Bachlani AM, Gibson J. Why not patient feedback on psychiatric services? Psychiatrist. 2011;35:117 A. M. Bachlani, Department of Psychological Medicine, Princess Anne Hospital, Hampshire Partnership NHS Foundation Trust, Southampton, United Kingdom. E-mail: firstname.lastname@example.org: Royal College of Psychiatrists (17 Belgrave Square, London SW1X 8PG, United Kingdom).
Schoonover-Shoffner KL. The usefulness of formal objective performance feedback: an exploration of meaning. Lawrence: University of Kansas; 1995.
Grando VT, Rantz MJ, Maas M. Nursing home staff’s views on quality improvement interventions: a follow-up study. J Gerontol Nurs. 2007;33(1):40–7 United States: College of Nursing, University of Arkansas for Medical Sciences, Little Rock, USA. Grando-Victoria@uams.edu.
Mcdonald R, Roland M. Pay for performance in primary care in England and California: comparison of unintended consequences; 2009. p. 121–7.
Ajzen I. The theory of planned behavior. Organ Behav Hum Decis Process. 1991;50(2):179–211.
Milgram S. Obedience to authority: an experimental view. New York: Harper & Row; 1974.
Berkowitz AD. The social norms approach: theory, research, and annotated bibliography; 2004.
McDonald R, White J, Marmor TR. Paying for performance in primary medical care: learning about and learning from “success” and “failure” in England and California. J Health Polit Policy Law. 2009;34(5):747–76.
Sondergaard J, Andersen M, Kragstrup J, Hansen P, Freng GL. Why has postal prescriber feedback no substantial impact on general practitioners’ prescribing practice? A qualitative study. Eur J Clin Pharmacol. 2002;58(2):133–6 Germany: Research Unit of Clinical Pharmacology, University of Southern Denmark, Odense University, Denmark. email@example.com.
Ross JS, Williams L, Damush TM, Matthias M. Physician and other healthcare personnel responses to hospital stroke quality of care performance feedback: a qualitative study. BMJ Qual Saf. 2015. https://doi.org/10.1136/bmjqs-2015-004197.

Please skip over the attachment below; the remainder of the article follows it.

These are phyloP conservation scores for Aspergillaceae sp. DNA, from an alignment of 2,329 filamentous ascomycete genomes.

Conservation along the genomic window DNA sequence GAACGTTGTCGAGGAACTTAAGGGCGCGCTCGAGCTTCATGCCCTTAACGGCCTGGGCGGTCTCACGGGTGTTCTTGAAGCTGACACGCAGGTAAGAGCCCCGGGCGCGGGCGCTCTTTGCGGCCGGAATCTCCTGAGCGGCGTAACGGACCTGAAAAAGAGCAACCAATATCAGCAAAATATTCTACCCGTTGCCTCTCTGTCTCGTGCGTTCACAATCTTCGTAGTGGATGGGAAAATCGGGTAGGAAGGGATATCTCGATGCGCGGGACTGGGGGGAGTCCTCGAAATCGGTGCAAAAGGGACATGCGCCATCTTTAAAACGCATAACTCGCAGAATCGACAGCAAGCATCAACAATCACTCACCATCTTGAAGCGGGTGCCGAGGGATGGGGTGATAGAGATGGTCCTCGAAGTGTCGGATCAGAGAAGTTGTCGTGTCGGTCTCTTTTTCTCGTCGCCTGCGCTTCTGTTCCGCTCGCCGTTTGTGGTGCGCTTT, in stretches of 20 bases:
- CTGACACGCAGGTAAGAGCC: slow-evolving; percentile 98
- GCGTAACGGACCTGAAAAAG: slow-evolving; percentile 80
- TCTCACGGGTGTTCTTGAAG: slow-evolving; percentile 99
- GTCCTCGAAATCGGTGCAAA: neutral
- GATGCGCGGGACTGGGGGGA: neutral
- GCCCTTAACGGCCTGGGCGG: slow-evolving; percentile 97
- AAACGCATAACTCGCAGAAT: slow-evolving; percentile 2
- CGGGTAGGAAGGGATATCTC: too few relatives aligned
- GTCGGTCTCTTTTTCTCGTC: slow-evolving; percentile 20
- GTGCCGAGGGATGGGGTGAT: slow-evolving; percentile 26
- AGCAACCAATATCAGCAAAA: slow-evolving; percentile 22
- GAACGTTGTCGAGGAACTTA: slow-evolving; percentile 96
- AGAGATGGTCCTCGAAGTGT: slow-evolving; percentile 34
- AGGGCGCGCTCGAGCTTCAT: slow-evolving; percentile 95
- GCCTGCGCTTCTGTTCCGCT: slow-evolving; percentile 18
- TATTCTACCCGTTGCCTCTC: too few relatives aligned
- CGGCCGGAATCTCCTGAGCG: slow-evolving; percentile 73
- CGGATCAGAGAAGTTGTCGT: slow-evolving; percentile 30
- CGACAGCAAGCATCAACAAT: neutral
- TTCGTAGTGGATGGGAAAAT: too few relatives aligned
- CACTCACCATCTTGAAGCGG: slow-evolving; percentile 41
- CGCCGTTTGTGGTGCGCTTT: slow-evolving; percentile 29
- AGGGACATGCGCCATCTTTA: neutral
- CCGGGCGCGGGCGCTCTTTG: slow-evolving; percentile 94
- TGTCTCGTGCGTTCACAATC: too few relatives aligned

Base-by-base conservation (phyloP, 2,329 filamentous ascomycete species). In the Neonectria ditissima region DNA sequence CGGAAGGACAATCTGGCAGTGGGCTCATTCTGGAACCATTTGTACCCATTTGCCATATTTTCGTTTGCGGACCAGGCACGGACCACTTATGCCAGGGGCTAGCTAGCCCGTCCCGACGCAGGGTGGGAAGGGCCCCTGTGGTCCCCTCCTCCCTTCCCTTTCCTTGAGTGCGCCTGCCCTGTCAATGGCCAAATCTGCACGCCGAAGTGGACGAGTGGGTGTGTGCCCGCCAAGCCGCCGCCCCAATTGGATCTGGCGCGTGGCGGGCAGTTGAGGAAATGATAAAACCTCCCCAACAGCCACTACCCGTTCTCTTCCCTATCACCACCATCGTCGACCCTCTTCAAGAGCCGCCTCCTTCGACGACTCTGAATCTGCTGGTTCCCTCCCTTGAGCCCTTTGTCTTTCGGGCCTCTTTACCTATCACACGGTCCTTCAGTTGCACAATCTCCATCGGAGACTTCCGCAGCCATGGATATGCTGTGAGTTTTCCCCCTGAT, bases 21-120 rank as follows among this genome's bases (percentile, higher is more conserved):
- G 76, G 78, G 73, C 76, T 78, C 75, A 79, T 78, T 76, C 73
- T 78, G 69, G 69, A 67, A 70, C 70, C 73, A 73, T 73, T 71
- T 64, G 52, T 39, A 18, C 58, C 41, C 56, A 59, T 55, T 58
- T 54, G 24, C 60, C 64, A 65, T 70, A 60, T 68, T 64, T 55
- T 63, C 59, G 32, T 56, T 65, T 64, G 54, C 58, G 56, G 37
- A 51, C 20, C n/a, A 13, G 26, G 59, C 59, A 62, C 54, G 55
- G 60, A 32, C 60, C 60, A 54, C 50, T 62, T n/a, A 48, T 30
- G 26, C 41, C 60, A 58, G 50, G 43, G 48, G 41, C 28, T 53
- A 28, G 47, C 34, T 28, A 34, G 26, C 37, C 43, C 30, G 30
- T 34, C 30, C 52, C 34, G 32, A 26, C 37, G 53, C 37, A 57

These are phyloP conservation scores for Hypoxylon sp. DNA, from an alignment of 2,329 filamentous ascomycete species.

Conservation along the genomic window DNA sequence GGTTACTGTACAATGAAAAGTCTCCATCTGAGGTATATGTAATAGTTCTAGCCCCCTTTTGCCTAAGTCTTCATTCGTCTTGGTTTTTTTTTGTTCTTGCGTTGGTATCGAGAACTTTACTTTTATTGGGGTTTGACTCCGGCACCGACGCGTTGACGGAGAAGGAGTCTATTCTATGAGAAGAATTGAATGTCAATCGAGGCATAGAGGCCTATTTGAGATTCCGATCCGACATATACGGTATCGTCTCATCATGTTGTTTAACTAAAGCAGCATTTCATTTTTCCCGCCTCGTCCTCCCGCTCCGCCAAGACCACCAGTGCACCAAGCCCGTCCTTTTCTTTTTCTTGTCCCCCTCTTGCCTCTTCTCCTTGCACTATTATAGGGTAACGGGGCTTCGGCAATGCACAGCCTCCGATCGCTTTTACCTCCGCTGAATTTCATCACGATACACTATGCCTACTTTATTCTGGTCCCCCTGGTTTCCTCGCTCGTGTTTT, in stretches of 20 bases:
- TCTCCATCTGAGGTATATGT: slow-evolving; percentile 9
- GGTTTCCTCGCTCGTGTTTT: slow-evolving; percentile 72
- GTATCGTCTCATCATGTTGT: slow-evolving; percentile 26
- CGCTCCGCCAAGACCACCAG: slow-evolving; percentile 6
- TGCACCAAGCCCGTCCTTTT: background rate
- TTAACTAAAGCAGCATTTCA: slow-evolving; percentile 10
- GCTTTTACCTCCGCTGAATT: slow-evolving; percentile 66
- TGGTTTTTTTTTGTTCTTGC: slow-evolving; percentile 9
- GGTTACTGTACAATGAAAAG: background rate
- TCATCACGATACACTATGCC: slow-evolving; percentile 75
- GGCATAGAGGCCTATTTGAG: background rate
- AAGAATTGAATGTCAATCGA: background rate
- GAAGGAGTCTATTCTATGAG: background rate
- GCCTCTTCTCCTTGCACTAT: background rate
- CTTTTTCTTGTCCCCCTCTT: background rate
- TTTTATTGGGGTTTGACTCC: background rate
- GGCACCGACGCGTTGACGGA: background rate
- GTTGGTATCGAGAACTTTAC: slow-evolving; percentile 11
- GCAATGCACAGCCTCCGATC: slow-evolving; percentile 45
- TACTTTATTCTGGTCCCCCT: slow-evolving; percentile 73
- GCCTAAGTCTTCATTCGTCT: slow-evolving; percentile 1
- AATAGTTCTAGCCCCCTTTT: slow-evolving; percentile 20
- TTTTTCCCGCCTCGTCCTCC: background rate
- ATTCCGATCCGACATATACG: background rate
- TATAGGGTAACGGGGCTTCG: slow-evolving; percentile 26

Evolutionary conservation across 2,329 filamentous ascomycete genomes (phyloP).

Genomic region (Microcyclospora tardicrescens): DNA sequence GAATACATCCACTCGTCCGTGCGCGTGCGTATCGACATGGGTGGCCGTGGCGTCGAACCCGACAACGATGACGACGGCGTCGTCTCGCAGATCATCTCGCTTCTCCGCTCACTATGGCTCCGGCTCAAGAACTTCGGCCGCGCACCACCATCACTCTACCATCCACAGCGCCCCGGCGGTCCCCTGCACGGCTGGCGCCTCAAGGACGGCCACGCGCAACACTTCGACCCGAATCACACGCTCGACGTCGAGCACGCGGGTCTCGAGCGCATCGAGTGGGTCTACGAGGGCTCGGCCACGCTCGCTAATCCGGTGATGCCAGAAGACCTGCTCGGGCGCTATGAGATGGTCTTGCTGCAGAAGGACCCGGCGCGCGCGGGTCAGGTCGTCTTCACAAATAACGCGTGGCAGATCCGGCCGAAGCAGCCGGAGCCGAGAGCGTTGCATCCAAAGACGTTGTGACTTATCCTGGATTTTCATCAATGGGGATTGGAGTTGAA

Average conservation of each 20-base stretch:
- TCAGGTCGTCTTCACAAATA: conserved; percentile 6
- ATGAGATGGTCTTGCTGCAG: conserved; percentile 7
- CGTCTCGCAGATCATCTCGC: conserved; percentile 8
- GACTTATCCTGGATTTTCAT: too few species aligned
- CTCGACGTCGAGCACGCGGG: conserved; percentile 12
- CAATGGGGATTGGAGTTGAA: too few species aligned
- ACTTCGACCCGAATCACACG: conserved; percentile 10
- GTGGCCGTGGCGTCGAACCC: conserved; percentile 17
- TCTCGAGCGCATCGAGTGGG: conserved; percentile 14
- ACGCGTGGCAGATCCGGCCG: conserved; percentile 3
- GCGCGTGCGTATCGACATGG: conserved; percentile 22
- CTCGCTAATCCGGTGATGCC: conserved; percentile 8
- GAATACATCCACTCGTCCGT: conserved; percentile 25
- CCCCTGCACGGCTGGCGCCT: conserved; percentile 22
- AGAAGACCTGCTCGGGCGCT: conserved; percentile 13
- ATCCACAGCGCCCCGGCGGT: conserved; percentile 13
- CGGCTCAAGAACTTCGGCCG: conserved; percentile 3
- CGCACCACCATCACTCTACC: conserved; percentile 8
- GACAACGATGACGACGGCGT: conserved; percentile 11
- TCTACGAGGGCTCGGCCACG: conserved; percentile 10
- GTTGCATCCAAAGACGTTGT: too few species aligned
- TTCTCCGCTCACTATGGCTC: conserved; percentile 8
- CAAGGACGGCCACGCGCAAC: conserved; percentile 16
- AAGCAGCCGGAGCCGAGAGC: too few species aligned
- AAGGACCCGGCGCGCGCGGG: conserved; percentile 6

We thank Zach Landis-Lewis and David Jameson for help with manuscript screening, and Peter Bower, Aziz Sheikh, and Joanne Dumville for feedback on the manuscript.
This work was primarily funded by a Wellcome Trust Research Training Fellowship for BB [104438/Z/14/Z] and co-funded by the NIHR Manchester Biomedical Research Centre.
Availability of data and materials
The datasets used and/or analysed during the current study are available from the corresponding author on reasonable request.
BB, TB and NI are academic primary care physicians. They have extensive experience as recipients, practitioners, and researchers of feedback. BB is expert in informatics-based feedback interventions. TB is expert in qualitative research methods. NI led the latest Cochrane review on feedback, and is internationally recognised as a leading authority on feedback interventions.
WG is a PhD candidate in Health Informatics, whose thesis focuses on evaluating feedback interventions.
SNV and NP are Health Informatics researchers. They have conducted influential systematic reviews on feedback interventions, and have extensive experience as practitioners and researchers of feedback – particularly in the fields of cardiac rehabilitation and intensive care. Their work has led to the national adoption of feedback interventions across The Netherlands.